Walter Johnson in his 1908 Folk-memory: Or, The Continuity of British Archaeology suggests a link with the custom with some local archaeological remains:

 “are some curious earth-rings, which may represent the remains of a maze. In olden times, the youths and maidens met there on Good Friday, and indulged in music and boisterous dancing.” 

A view the author repeated in his In Byways in British Archaeology (1912): 

“there are some curious earth-rings situated to the south of the church, haIf-hidden by heather, and I have elsewhere suggested that these represent part of a maze, within which the sports were once held.” 

However, this is mere supposition as is the belief that the custom itself was of age. Matthew Alexander in his More Surrey Tales believes that it was not established time out of memory but begun in the 1809s. 

The County, Chronicle and Weekly Advertiser on April 14th 1868 reports that there was a:

“the usual gathering of the lower orders on Good Friday at Tyting Farm” 

This suggestion that the Hill was not perhaps the main focus on activity as they gathered at Bent piece near Tyting Farm in what could be described as a rural fete with fruit vendors, hockey, shying orange peel and ‘kissing in the ring’ The main appeal however was a kind of massed dancing which in 1870 attracted a blind fiddler and has been described as akin to the Helston Furry dance with little evidence! The paper complained that it should, as not to offend religious sensitivities, move to Easter Monday. Indeed in 1871 an evangelical preacher ranted at the party being ‘giddy and gay’ and was subsequently pelted with orange peel! However, this rather confused custom which appeared dancing the custom did die out around the turn of the twentieth century. Of course the custom resembled in many ways the annual Good Friday climbing of hills around Lancashire which is still current however no mention of egg rolling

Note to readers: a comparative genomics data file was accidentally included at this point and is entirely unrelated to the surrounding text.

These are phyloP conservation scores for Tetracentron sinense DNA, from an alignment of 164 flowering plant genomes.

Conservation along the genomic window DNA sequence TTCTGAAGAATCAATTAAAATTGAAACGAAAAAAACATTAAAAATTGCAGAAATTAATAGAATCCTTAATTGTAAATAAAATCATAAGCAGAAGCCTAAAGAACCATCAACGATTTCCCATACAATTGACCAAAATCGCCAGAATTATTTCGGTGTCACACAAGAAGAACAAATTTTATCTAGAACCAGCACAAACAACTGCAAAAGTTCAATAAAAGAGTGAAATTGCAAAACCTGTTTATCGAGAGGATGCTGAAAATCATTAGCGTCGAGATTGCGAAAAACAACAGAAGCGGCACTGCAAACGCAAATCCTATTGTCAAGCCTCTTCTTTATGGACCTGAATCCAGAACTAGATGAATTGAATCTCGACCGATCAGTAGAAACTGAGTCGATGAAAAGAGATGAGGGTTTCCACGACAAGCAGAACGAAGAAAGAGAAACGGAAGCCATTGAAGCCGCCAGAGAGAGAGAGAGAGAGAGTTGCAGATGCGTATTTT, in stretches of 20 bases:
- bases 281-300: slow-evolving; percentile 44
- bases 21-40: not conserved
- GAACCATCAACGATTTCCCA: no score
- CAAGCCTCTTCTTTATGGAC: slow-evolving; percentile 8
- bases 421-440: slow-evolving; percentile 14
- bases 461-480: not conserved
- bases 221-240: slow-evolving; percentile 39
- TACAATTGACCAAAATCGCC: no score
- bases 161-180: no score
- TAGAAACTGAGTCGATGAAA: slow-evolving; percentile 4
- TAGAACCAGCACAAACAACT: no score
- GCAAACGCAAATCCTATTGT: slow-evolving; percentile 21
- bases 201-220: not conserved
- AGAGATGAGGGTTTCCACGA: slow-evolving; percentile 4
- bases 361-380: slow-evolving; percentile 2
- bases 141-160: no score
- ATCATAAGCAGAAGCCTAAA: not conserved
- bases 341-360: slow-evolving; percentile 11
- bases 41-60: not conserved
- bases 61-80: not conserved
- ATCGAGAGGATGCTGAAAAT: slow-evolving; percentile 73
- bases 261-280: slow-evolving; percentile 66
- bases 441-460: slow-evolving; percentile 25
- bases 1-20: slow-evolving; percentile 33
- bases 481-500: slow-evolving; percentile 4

Custom survived: Making Simnel Cakes for Mothering Sunday

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Recently I have noticed that well-known bakery Greggs had been selling Simnel cakes around March time in memory of the tradition of making Simnel Cake which if the number of recipes on the internet is anything to go by is still a commonly made cake. Here is a clip of well-known Mary Berry making one!